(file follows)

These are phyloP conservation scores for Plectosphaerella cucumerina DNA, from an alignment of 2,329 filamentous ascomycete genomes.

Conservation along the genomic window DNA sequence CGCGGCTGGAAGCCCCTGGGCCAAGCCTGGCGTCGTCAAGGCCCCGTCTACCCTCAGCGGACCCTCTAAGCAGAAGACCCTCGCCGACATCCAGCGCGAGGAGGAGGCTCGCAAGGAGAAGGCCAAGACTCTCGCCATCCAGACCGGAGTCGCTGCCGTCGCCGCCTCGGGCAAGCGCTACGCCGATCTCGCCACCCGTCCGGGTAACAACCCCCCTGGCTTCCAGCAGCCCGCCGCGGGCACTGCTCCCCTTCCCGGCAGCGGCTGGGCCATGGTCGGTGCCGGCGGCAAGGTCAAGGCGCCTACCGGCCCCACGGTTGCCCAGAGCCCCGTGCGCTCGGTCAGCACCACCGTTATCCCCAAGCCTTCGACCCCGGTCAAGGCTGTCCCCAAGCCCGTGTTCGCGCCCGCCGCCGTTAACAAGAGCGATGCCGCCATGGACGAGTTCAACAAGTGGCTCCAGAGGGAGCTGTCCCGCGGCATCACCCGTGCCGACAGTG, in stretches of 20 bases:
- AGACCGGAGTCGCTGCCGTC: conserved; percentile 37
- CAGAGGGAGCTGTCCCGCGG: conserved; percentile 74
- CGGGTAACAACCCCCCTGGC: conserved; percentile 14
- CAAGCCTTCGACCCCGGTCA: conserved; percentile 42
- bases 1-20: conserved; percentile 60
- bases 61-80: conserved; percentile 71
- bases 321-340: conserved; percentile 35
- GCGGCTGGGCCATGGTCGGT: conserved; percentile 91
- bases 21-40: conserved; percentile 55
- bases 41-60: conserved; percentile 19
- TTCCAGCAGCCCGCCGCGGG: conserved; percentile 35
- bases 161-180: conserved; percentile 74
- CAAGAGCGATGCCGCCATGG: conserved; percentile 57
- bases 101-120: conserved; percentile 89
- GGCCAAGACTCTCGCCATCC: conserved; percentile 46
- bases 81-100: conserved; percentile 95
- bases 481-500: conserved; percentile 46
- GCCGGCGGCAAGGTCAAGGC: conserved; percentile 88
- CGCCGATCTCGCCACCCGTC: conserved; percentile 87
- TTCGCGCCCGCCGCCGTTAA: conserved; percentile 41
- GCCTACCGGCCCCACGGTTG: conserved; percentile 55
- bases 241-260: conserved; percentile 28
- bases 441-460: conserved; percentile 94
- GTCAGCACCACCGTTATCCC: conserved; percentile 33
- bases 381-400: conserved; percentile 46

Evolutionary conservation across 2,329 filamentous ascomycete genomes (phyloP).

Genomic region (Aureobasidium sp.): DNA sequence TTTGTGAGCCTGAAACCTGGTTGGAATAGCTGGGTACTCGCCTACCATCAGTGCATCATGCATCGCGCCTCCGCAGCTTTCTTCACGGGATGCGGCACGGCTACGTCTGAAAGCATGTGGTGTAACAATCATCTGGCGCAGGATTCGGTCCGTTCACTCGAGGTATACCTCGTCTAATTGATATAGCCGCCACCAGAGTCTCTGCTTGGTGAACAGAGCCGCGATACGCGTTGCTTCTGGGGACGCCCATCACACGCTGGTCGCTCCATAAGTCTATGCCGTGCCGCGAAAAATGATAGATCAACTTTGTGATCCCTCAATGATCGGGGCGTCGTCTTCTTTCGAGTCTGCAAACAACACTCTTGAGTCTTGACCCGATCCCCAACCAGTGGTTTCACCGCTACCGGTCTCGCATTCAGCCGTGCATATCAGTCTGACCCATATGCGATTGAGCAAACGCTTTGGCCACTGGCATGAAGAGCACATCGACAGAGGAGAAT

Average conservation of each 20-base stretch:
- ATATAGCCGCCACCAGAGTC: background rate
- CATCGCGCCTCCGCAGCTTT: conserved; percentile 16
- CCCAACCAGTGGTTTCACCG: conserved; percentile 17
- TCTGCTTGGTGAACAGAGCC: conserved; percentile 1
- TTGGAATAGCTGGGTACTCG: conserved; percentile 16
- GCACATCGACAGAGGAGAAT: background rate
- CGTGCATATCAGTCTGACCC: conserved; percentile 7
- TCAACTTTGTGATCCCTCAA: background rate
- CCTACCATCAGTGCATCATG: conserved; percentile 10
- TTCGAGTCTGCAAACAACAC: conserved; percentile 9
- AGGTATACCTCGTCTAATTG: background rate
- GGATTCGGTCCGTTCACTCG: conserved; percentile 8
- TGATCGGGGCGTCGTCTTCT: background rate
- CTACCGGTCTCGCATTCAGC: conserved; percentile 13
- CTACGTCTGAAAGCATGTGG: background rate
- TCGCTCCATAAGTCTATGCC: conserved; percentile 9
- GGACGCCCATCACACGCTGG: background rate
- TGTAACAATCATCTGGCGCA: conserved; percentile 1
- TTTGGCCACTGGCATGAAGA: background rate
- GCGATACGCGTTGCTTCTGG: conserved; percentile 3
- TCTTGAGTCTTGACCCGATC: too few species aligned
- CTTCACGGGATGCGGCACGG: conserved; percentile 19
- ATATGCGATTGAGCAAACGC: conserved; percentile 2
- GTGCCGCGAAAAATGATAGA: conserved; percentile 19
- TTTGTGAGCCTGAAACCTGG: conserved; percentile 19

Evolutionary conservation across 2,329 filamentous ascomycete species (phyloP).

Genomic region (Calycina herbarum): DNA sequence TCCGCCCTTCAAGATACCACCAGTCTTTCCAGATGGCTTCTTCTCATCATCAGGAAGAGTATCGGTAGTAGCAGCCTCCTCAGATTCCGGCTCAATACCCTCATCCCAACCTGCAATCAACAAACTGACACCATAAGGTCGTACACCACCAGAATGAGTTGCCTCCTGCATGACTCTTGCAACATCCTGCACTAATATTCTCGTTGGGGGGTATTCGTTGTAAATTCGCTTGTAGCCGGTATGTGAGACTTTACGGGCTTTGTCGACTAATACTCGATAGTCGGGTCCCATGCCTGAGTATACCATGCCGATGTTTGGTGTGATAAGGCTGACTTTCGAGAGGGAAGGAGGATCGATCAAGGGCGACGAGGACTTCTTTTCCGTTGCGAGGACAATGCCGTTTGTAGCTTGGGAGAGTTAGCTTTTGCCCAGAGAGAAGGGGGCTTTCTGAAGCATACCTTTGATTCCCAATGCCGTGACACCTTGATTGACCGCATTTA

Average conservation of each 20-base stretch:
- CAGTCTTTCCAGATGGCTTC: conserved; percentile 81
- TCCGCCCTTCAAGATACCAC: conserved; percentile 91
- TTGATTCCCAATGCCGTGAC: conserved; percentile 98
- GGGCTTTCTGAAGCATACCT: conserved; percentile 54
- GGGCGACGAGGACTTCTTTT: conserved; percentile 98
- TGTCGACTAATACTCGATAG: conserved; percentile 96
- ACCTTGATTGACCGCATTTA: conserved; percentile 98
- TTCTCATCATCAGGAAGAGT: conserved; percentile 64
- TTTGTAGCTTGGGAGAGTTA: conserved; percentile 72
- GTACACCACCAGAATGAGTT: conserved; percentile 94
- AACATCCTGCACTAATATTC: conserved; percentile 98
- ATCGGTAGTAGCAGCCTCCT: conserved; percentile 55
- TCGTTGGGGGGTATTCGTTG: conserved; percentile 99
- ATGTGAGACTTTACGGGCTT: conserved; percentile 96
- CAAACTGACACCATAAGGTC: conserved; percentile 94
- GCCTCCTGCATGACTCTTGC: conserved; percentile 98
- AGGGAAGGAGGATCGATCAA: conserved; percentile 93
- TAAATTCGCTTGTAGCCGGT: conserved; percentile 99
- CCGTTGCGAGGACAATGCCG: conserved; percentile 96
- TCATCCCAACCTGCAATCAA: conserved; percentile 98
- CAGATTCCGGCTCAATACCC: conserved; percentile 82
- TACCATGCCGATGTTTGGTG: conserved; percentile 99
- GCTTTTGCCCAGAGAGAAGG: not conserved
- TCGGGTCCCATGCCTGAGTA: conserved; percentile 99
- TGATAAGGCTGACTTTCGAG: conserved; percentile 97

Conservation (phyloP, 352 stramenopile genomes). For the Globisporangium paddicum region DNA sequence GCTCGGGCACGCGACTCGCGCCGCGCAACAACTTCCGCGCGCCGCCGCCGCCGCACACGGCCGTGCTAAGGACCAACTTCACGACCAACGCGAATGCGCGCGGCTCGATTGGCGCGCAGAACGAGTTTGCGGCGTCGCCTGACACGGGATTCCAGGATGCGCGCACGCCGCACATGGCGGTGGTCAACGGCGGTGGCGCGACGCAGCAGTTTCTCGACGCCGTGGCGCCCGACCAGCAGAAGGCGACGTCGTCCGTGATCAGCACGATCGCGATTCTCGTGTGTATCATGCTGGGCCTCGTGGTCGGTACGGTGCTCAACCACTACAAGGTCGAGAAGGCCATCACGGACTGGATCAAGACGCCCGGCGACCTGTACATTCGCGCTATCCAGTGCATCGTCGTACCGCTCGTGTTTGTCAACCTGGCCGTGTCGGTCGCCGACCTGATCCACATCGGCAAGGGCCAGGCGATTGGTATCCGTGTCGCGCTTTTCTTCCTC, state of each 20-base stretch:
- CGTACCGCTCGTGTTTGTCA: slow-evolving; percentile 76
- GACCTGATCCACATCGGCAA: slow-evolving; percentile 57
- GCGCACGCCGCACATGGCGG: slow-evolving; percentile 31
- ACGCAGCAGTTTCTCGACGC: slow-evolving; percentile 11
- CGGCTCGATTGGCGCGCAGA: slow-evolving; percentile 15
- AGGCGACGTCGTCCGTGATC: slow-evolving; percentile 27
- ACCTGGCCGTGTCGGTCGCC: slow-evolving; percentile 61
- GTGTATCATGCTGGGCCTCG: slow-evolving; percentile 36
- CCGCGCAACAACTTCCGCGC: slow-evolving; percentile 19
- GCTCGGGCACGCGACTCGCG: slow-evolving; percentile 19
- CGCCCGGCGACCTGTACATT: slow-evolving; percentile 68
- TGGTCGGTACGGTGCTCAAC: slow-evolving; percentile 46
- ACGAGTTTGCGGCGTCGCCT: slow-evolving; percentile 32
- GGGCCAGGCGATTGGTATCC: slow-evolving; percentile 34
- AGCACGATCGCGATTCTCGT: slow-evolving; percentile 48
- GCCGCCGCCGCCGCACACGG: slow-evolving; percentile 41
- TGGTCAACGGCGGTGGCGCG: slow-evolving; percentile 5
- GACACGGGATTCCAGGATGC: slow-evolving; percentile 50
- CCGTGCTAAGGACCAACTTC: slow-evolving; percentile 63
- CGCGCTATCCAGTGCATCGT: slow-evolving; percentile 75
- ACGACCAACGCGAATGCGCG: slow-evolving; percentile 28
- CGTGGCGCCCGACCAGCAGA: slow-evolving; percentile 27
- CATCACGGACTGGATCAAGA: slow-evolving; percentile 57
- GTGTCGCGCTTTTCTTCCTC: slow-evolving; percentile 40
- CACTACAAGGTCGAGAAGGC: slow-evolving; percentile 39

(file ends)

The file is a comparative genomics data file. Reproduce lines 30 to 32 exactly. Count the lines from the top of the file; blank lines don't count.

Average conservation of each 20-base stretch:
- ATATAGCCGCCACCAGAGTC: background rate
- CATCGCGCCTCCGCAGCTTT: conserved; percentile 16